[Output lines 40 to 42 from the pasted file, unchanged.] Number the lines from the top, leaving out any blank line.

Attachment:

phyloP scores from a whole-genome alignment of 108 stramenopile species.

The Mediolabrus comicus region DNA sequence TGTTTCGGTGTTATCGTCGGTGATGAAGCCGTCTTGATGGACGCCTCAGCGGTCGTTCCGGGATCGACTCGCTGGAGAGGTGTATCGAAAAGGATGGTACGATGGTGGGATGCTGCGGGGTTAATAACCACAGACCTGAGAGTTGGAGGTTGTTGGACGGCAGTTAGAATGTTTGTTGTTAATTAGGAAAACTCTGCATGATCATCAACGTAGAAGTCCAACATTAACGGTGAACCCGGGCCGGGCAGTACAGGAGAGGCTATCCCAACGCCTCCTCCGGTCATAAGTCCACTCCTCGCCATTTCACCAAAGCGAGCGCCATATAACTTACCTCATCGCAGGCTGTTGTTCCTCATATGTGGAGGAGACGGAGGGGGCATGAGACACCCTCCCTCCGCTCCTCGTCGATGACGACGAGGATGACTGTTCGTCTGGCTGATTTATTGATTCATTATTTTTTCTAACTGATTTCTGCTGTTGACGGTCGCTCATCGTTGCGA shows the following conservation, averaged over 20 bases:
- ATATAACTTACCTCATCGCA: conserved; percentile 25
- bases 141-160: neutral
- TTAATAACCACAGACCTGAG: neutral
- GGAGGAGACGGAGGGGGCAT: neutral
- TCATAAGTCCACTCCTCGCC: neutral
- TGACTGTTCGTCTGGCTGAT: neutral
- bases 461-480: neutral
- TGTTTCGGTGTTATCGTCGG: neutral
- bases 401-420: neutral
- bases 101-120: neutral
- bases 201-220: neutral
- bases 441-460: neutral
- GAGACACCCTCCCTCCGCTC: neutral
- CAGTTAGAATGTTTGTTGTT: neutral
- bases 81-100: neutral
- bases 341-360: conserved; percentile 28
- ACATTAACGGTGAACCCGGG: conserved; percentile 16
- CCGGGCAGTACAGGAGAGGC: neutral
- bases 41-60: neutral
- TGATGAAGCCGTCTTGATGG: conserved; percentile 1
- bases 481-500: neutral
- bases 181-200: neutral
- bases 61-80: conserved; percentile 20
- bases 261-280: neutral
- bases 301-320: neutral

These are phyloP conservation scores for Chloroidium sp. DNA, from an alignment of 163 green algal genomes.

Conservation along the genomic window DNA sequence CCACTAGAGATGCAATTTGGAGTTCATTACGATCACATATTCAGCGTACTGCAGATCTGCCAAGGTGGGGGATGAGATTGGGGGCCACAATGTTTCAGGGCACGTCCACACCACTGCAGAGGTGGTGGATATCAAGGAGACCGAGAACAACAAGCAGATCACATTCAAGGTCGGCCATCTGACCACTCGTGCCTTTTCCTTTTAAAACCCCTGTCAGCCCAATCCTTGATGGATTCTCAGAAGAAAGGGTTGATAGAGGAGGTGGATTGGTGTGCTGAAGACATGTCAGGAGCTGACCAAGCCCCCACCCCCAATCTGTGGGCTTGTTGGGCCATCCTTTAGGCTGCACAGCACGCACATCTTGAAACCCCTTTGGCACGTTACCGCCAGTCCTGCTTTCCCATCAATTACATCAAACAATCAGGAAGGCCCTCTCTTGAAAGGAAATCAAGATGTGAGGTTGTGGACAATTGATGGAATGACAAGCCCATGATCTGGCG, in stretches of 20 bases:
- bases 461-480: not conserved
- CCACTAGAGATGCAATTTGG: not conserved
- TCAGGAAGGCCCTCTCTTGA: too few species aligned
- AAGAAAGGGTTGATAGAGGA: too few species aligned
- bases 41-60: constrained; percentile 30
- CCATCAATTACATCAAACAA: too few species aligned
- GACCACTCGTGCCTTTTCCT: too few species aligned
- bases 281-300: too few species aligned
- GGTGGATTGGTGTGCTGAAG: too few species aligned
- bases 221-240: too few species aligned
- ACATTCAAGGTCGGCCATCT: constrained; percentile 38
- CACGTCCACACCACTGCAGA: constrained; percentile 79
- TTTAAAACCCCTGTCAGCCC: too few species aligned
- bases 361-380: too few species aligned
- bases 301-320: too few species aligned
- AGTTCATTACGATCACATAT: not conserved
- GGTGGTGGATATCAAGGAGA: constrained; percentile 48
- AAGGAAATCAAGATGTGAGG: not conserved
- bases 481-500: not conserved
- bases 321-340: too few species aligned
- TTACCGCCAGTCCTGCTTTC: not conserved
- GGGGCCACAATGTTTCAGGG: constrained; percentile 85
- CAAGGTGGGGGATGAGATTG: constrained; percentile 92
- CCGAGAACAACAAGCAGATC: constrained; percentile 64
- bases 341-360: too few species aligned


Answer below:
- ACATTCAAGGTCGGCCATCT: constrained; percentile 38
- CACGTCCACACCACTGCAGA: constrained; percentile 79
- TTTAAAACCCCTGTCAGCCC: too few species aligned